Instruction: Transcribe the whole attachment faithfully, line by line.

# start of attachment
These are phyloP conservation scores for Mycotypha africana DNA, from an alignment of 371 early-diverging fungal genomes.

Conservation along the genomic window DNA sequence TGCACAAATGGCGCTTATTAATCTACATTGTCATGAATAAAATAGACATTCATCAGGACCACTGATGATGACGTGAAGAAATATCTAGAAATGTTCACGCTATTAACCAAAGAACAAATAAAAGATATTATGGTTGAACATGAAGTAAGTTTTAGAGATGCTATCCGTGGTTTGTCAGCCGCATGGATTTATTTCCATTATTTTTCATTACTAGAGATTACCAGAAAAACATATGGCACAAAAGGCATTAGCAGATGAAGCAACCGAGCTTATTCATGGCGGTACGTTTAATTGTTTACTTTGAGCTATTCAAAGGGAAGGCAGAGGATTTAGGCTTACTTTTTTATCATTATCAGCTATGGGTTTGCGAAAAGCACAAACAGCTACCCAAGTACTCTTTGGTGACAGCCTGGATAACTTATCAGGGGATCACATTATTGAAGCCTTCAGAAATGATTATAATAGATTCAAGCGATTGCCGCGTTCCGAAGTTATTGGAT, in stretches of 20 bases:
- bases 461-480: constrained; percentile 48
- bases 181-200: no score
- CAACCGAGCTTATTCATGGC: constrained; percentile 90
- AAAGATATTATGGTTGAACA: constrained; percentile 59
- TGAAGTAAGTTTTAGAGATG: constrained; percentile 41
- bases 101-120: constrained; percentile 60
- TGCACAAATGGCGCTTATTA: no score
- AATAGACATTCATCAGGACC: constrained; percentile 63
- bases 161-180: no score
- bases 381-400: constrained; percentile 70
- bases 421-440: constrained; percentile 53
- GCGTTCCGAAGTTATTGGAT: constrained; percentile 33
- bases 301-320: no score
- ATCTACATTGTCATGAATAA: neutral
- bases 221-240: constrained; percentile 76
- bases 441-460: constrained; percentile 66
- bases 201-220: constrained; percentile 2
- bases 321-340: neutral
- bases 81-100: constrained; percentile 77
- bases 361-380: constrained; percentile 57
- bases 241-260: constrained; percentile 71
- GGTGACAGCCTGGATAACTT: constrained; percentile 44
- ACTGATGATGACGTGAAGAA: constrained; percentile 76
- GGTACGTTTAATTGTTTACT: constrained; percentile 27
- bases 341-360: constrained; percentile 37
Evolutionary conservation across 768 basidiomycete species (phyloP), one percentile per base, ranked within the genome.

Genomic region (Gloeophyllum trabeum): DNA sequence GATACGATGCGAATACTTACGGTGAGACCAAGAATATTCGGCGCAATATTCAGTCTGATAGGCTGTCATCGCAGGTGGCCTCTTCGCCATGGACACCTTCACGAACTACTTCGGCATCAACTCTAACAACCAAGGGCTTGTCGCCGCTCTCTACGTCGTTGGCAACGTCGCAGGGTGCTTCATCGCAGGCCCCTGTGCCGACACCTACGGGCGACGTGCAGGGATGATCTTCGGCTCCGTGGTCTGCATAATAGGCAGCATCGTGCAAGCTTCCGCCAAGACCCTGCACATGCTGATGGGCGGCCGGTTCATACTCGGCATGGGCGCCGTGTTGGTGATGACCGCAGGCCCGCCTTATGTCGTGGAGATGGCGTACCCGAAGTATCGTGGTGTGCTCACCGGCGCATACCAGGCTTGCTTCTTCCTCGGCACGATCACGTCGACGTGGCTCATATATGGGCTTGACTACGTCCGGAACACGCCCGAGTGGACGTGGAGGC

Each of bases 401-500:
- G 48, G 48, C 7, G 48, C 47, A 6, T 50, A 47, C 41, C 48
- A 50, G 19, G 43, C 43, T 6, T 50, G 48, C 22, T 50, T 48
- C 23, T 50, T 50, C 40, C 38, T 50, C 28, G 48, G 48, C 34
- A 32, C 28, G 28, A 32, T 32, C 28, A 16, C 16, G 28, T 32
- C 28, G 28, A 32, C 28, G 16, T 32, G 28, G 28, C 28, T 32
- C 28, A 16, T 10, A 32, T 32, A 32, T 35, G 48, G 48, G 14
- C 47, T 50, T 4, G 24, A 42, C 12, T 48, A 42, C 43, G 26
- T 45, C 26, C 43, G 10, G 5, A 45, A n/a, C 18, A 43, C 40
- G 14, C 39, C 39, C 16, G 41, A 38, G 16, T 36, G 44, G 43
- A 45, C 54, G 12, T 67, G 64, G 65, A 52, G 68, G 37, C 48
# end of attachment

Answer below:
These are phyloP conservation scores for Mycotypha africana DNA, from an alignment of 371 early-diverging fungal genomes.

Conservation along the genomic window DNA sequence TGCACAAATGGCGCTTATTAATCTACATTGTCATGAATAAAATAGACATTCATCAGGACCACTGATGATGACGTGAAGAAATATCTAGAAATGTTCACGCTATTAACCAAAGAACAAATAAAAGATATTATGGTTGAACATGAAGTAAGTTTTAGAGATGCTATCCGTGGTTTGTCAGCCGCATGGATTTATTTCCATTATTTTTCATTACTAGAGATTACCAGAAAAACATATGGCACAAAAGGCATTAGCAGATGAAGCAACCGAGCTTATTCATGGCGGTACGTTTAATTGTTTACTTTGAGCTATTCAAAGGGAAGGCAGAGGATTTAGGCTTACTTTTTTATCATTATCAGCTATGGGTTTGCGAAAAGCACAAACAGCTACCCAAGTACTCTTTGGTGACAGCCTGGATAACTTATCAGGGGATCACATTATTGAAGCCTTCAGAAATGATTATAATAGATTCAAGCGATTGCCGCGTTCCGAAGTTATTGGAT, in stretches of 20 bases:
- bases 461-480: constrained; percentile 48
- bases 181-200: no score
- CAACCGAGCTTATTCATGGC: constrained; percentile 90
- AAAGATATTATGGTTGAACA: constrained; percentile 59
- TGAAGTAAGTTTTAGAGATG: constrained; percentile 41
- bases 101-120: constrained; percentile 60
- TGCACAAATGGCGCTTATTA: no score
- AATAGACATTCATCAGGACC: constrained; percentile 63
- bases 161-180: no score
- bases 381-400: constrained; percentile 70
- bases 421-440: constrained; percentile 53
- GCGTTCCGAAGTTATTGGAT: constrained; percentile 33
- bases 301-320: no score
- ATCTACATTGTCATGAATAA: neutral
- bases 221-240: constrained; percentile 76
- bases 441-460: constrained; percentile 66
- bases 201-220: constrained; percentile 2
- bases 321-340: neutral
- bases 81-100: constrained; percentile 77
- bases 361-380: constrained; percentile 57
- bases 241-260: constrained; percentile 71
- GGTGACAGCCTGGATAACTT: constrained; percentile 44
- ACTGATGATGACGTGAAGAA: constrained; percentile 76
- GGTACGTTTAATTGTTTACT: constrained; percentile 27
- bases 341-360: constrained; percentile 37
Evolutionary conservation across 768 basidiomycete species (phyloP), one percentile per base, ranked within the genome.

Genomic region (Gloeophyllum trabeum): DNA sequence GATACGATGCGAATACTTACGGTGAGACCAAGAATATTCGGCGCAATATTCAGTCTGATAGGCTGTCATCGCAGGTGGCCTCTTCGCCATGGACACCTTCACGAACTACTTCGGCATCAACTCTAACAACCAAGGGCTTGTCGCCGCTCTCTACGTCGTTGGCAACGTCGCAGGGTGCTTCATCGCAGGCCCCTGTGCCGACACCTACGGGCGACGTGCAGGGATGATCTTCGGCTCCGTGGTCTGCATAATAGGCAGCATCGTGCAAGCTTCCGCCAAGACCCTGCACATGCTGATGGGCGGCCGGTTCATACTCGGCATGGGCGCCGTGTTGGTGATGACCGCAGGCCCGCCTTATGTCGTGGAGATGGCGTACCCGAAGTATCGTGGTGTGCTCACCGGCGCATACCAGGCTTGCTTCTTCCTCGGCACGATCACGTCGACGTGGCTCATATATGGGCTTGACTACGTCCGGAACACGCCCGAGTGGACGTGGAGGC

Each of bases 401-500:
- G 48, G 48, C 7, G 48, C 47, A 6, T 50, A 47, C 41, C 48
- A 50, G 19, G 43, C 43, T 6, T 50, G 48, C 22, T 50, T 48
- C 23, T 50, T 50, C 40, C 38, T 50, C 28, G 48, G 48, C 34
- A 32, C 28, G 28, A 32, T 32, C 28, A 16, C 16, G 28, T 32
- C 28, G 28, A 32, C 28, G 16, T 32, G 28, G 28, C 28, T 32
- C 28, A 16, T 10, A 32, T 32, A 32, T 35, G 48, G 48, G 14
- C 47, T 50, T 4, G 24, A 42, C 12, T 48, A 42, C 43, G 26
- T 45, C 26, C 43, G 10, G 5, A 45, A n/a, C 18, A 43, C 40
- G 14, C 39, C 39, C 16, G 41, A 38, G 16, T 36, G 44, G 43
- A 45, C 54, G 12, T 67, G 64, G 65, A 52, G 68, G 37, C 48